Monday, May 4, 2009

Does your vote really count?

41.24!!! That was the voter turnout in Mumbai for the 2009 Lok Sabha Elections. Shocking? Not really... What more can you expect when elections are mostly scheduled around a 4-day long weekend and soaring mercury? This has been a consistent trend, because it naturally and almost delusively keeps away the middle-class and the upper-middle class from the polling booths. I mean that tactic is just so obvious not to be noticed!

So we heard a lot of 'election-jargon' like 'anti-incumbency factor' and what not! Organizations undertook campaigns on a massive scale, creating 'more aware' voters (I take it with a pinch of salt!) and emphasizing the masses to 'jaago' (awaken) and vote! Though, this piece of writing would somehow hurt the sentiments of these campaigners, let me assure, this is not against the campaigns which are certainly run with a very good motive.

The question I am contemplating is whether the vote of the commons really makes any difference to the polls? Do we blindly follow the adage 'Your Vote Counts?' Ever wondered why 'anti-incumbency factor' fails to do anything else than embellish the statements of psephologists? And if I may go a step ahead and raise your eyebrow saying that it hardly matters whether you vote or not, would you call me a non-conformist?

Maybe to a great extent I am, but then again, I am proud of being one! But this topic is not about the helplessness experienced due to dirty politics and vote banks! The core of this blog concentrates on the rationality of a logical theory which underlines why voting of a common man doesn't count... Why majority doesn't play a decisive game as does minority!

The reason I say what I say can be made clear by taking a fictitious, yet trend-proven example of an election scenario. We know that there are countless parties in India, each 'following' its agenda. These numerous parties float their candidates which fill up a long page of the ballot paper. Suppose now that in a certain constituency, there are 20 candidates contesting elections. Take for example a population of 20000 of that constituency. Now, without deliberating on their patterns of voting, let’s simply assume for instance that each candidate gets equal number of votes, i.e. 1000 votes each. Or otherwise, if you want to assume a distribution of your choice, say, 1300, 700, 500, 1500, 300, 1400... etc. This is the voice of the 'common man', i.e., a majority of you reading this blog. Is it giving out any verdict? Certainly that would be wishful thinking!! Now let’s introduce a 'specific interest group' into this scene. This group maybe a business group, a social group or any group you can think of as long as it has a specific purpose for its formation and existence. Now for the time being, lets assume it is a group of local businesses in that area who need to acquire government lands in that constituency. Now, this group is searching for candidates who can fulfill their demands and in turn, candidates are always looking for such 'interest groups' who could leverage their count. Suppose out of a population of 20000, 1500 are aligned to this group, then it is anybody's guess that the candidate who assures the maximum benefits gets these 1500 votes... Now add these votes to our equiprobable vote count of 1000 per candidate. It becomes 2500 votes for that candidate. Compare 2500 with vote counts like 300, 700, 1000, 1200, 1500 or even 1700 (assume 1700 is the vote count of the most deserving candidate getting most votes by people). Still the margin is very high, and imagine if amplification factor is applied to this example, the margin amplifies more and more.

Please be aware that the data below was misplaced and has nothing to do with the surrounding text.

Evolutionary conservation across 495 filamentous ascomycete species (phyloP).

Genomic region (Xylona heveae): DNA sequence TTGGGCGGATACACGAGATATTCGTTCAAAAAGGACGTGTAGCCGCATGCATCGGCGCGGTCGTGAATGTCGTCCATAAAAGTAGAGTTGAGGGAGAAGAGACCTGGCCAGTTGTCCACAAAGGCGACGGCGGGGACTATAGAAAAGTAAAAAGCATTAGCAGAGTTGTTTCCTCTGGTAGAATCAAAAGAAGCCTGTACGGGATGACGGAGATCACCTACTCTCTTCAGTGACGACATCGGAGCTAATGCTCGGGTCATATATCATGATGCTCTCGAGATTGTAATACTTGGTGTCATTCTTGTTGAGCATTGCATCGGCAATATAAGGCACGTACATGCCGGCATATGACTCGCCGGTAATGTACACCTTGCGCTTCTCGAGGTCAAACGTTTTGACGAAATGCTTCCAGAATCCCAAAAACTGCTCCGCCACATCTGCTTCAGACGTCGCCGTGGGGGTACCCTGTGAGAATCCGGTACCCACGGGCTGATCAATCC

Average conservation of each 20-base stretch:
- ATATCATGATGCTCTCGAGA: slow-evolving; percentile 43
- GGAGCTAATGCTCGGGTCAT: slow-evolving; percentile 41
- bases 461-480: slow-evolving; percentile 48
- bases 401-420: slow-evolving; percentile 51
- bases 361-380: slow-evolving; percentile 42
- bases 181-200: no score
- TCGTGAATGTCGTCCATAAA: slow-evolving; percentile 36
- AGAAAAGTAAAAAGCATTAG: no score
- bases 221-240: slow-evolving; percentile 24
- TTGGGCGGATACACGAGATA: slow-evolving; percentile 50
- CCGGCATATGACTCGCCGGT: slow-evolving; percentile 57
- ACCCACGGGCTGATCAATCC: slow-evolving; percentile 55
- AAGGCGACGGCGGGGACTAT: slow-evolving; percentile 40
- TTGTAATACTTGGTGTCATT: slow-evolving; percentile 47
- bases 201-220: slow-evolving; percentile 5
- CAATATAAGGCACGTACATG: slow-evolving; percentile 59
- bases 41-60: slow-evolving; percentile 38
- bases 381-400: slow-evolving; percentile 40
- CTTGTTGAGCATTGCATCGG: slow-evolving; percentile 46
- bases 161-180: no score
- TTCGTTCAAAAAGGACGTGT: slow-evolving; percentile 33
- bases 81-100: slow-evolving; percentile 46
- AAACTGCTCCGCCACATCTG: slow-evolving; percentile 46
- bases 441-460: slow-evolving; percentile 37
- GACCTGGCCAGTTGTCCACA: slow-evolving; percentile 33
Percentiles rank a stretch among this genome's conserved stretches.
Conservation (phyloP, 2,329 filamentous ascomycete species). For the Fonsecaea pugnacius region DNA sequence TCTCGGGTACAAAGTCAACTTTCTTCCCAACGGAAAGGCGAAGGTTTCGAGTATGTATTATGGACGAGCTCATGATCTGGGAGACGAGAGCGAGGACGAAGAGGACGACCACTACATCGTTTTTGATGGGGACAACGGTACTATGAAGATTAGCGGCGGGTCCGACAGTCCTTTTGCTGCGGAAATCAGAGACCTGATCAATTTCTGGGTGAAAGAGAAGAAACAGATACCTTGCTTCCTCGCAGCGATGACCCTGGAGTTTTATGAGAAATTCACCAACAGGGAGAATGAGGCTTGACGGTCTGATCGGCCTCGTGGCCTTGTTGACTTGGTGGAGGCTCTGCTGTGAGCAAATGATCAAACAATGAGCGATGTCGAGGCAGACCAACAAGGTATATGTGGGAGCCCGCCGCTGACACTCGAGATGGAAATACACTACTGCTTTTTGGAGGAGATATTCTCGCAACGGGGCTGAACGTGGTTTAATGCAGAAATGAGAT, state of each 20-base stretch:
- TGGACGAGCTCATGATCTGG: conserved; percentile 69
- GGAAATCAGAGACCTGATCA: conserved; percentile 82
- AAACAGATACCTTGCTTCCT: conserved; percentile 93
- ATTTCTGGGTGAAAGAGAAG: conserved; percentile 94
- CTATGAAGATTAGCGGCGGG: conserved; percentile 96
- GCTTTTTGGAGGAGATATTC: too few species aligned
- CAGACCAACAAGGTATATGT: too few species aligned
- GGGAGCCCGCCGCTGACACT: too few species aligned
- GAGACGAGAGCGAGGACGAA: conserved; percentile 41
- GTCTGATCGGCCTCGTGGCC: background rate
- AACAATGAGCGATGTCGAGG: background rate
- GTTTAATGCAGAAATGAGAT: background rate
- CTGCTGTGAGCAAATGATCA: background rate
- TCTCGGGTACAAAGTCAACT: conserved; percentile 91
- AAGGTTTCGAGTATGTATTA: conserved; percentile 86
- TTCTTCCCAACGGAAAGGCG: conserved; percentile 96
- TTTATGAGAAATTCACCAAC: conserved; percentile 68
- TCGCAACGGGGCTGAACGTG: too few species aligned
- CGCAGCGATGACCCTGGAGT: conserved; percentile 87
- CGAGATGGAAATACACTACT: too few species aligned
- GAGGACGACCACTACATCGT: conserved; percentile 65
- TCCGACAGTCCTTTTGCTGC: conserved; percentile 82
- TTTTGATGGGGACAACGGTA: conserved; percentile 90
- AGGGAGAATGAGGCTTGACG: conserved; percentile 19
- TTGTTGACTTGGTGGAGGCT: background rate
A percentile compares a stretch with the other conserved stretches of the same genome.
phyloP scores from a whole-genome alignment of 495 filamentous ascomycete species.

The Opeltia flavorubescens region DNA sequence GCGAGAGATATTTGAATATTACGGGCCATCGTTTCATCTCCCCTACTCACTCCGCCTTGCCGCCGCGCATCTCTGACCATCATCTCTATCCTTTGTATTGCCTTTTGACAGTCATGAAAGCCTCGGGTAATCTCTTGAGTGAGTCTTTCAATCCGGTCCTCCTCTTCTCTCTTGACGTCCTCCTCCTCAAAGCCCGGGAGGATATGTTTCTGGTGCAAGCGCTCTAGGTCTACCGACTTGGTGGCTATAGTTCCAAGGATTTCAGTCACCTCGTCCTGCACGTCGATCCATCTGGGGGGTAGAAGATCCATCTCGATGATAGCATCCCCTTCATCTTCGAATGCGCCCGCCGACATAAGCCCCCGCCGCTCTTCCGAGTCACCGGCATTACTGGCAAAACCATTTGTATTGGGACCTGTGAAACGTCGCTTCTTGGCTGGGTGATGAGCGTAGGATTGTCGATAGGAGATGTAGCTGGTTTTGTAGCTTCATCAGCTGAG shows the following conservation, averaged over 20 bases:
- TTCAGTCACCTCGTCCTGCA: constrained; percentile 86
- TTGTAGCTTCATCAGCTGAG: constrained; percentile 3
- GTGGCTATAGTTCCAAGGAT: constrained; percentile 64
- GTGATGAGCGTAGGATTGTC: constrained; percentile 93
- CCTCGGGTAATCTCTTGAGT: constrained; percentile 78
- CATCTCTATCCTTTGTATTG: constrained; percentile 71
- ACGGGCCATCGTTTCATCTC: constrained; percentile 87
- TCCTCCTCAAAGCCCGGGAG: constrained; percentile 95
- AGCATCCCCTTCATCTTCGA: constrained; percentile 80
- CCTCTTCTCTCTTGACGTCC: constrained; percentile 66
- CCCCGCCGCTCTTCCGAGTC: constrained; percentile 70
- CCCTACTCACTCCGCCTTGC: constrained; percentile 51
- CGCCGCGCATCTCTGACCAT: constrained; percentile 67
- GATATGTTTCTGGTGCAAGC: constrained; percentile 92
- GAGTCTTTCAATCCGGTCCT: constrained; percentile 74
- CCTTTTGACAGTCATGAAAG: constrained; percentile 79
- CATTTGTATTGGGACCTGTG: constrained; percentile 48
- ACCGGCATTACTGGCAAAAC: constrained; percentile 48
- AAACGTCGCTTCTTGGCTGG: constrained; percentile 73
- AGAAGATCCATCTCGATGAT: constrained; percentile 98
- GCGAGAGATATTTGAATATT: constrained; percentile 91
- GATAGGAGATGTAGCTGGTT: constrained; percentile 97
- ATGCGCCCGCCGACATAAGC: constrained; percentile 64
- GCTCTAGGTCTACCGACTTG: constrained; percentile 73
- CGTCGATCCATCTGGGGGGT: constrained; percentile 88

So at the end of it all, whose vote matters? Your vote (as you have been always told) as an individual? Or your vote ....... as a part of an interest group? The answer is obvious and not surprising at all. Hence, even if you religiously believe that your vote would help to elect the best candidate and bring in reforms, you certainly are in Utopia, because even if you go into a denial mode, the hard facts remain! And could be proved over and over again!

So what do I suggest? Well, the idea to contemplate is how you can make that difference and how your vote would 'really' count! There are various ways I believe this could be done, although I am not an authority to evaluate these options. What I believe is that to begin with, we need to streamline our efforts. I recommend we can start with being a part of an 'interest group'. This need not be always vested interests; sorry if the example cited offers you that bias. But then if you see in western countries, like-minded people follow a cause, however trivial it is and become one when it comes to electing the person who delivers what they stood for!

Even in countries where only 2 parties exist, this is observed. And moreover, when it comes to a multi-party setup as in India, this becomes a necessary step. Uniting votes and streamlining them for reforms is the issue at hand and maybe would pave a way ahead to make your vote 'count' and not just another increment in a vote count!

1 comment:

shveta said...

Yes the idea of Interest Groups makes sense. This should happen soon in India but too many parties in India and how to stop them growing in numbers? Its rediculous that if you like party ideology the candidates are hopeless or if you feel the candidate deserves, then the party is not worth. I voted but was not very happy with the experience on the whole.